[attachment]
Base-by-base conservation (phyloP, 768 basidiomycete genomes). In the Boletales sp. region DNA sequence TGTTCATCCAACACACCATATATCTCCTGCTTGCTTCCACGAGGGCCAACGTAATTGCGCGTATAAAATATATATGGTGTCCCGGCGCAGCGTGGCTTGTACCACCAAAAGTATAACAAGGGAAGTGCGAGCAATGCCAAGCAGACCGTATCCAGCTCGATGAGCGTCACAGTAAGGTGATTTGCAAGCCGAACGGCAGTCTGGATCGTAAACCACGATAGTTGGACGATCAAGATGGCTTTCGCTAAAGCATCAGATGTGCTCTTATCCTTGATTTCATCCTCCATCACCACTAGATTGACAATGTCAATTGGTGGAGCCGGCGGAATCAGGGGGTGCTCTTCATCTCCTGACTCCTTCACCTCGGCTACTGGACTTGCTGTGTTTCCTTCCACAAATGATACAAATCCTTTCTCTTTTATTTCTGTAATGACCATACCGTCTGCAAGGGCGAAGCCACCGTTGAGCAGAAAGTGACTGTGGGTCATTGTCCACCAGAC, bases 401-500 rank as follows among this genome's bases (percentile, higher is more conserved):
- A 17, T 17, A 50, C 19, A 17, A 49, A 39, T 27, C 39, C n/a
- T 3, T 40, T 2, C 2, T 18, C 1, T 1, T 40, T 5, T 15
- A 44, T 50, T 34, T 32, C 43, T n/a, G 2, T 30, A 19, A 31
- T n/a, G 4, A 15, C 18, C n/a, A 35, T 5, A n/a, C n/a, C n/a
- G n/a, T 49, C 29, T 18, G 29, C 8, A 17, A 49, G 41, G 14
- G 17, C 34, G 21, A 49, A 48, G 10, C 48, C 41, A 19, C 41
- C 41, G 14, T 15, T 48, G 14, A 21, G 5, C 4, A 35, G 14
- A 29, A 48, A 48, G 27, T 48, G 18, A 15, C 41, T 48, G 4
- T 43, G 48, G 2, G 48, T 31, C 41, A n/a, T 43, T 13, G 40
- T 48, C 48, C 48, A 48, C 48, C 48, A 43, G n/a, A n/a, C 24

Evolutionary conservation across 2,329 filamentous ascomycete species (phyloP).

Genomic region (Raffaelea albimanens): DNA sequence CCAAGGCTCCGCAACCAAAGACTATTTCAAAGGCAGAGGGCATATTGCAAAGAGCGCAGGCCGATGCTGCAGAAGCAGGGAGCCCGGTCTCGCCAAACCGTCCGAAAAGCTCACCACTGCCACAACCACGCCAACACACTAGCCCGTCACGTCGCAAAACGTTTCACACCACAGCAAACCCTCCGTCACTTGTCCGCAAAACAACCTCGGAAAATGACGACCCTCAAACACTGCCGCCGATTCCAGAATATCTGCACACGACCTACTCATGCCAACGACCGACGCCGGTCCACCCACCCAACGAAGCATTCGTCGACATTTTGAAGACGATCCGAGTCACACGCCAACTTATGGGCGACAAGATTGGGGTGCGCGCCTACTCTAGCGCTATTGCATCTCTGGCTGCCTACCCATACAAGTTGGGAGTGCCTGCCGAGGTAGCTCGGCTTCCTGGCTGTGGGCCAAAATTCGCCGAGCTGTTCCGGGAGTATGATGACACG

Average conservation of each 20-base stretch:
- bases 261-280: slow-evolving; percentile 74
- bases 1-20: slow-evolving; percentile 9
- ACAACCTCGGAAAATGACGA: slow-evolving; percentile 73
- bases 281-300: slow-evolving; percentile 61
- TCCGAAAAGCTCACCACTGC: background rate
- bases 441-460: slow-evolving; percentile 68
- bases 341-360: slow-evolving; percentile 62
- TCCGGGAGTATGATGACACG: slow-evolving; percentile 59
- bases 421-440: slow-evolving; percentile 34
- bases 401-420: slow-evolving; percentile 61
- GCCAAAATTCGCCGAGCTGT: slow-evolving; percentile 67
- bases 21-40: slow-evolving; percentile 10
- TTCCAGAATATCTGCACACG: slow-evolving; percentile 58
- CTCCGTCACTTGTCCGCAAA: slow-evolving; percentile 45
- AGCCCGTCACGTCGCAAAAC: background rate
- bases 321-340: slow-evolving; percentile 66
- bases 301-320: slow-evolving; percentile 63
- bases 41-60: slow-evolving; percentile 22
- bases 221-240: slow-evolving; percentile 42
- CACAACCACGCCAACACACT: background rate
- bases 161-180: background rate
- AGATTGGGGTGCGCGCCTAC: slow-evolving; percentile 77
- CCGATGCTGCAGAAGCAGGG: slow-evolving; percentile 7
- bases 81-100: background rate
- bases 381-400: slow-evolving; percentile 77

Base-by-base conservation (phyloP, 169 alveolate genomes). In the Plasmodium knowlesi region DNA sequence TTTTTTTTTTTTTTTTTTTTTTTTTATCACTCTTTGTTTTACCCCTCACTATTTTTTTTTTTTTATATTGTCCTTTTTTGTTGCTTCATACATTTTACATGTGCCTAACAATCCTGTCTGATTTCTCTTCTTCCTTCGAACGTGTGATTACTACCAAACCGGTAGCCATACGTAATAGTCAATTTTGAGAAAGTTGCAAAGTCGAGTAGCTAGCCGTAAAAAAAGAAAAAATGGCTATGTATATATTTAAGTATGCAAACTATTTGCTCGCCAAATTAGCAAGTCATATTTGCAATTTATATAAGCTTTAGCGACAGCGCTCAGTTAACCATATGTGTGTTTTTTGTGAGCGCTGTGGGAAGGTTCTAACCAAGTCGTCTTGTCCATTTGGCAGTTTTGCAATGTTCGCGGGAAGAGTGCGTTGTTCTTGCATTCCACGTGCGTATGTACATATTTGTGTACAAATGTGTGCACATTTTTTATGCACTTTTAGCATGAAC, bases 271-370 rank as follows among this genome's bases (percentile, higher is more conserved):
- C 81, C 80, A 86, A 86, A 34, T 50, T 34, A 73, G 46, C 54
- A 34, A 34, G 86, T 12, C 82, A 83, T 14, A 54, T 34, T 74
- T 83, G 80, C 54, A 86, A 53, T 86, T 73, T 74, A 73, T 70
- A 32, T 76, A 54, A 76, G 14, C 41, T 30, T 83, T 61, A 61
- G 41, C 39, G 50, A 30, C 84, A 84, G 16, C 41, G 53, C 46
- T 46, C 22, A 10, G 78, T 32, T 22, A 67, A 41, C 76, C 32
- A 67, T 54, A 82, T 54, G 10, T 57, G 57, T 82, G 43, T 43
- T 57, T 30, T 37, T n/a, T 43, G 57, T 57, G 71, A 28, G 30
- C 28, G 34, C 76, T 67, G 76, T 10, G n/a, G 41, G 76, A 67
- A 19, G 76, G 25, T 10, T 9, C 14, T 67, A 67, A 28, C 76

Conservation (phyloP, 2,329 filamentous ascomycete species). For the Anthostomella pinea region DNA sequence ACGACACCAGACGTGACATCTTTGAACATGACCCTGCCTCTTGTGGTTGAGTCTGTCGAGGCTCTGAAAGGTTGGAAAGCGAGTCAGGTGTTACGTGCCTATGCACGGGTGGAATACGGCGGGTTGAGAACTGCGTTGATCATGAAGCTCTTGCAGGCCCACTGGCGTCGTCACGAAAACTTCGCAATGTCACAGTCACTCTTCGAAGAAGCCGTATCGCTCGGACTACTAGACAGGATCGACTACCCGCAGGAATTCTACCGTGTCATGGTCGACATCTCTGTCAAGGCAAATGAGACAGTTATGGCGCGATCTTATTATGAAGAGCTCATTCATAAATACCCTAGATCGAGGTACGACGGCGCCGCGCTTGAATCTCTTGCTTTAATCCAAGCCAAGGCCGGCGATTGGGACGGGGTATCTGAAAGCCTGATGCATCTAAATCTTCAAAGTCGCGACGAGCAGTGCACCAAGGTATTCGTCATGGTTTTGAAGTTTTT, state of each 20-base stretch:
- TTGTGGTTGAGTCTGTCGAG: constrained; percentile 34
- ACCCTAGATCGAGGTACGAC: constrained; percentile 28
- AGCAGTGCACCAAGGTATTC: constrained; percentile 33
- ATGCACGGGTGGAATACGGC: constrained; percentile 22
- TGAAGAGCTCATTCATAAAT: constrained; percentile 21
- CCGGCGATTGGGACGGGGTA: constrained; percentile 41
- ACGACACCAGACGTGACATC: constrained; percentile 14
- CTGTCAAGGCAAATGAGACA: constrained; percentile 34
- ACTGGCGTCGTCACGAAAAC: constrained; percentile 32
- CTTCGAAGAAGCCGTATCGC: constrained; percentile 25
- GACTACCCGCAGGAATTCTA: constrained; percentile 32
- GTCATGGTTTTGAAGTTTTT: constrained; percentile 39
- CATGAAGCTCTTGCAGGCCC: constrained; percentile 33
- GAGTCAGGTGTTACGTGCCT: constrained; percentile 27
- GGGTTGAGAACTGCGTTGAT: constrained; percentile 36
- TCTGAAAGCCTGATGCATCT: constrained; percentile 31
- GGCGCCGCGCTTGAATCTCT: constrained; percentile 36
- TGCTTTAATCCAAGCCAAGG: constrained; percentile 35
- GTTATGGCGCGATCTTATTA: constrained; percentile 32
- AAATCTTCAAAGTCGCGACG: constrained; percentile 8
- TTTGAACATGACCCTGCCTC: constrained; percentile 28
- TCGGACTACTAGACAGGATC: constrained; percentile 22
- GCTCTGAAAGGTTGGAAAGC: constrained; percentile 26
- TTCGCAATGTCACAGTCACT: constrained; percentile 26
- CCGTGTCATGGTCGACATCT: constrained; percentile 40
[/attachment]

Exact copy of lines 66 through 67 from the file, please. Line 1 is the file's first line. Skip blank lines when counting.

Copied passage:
- GGGTTGAGAACTGCGTTGAT: constrained; percentile 36
- TCTGAAAGCCTGATGCATCT: constrained; percentile 31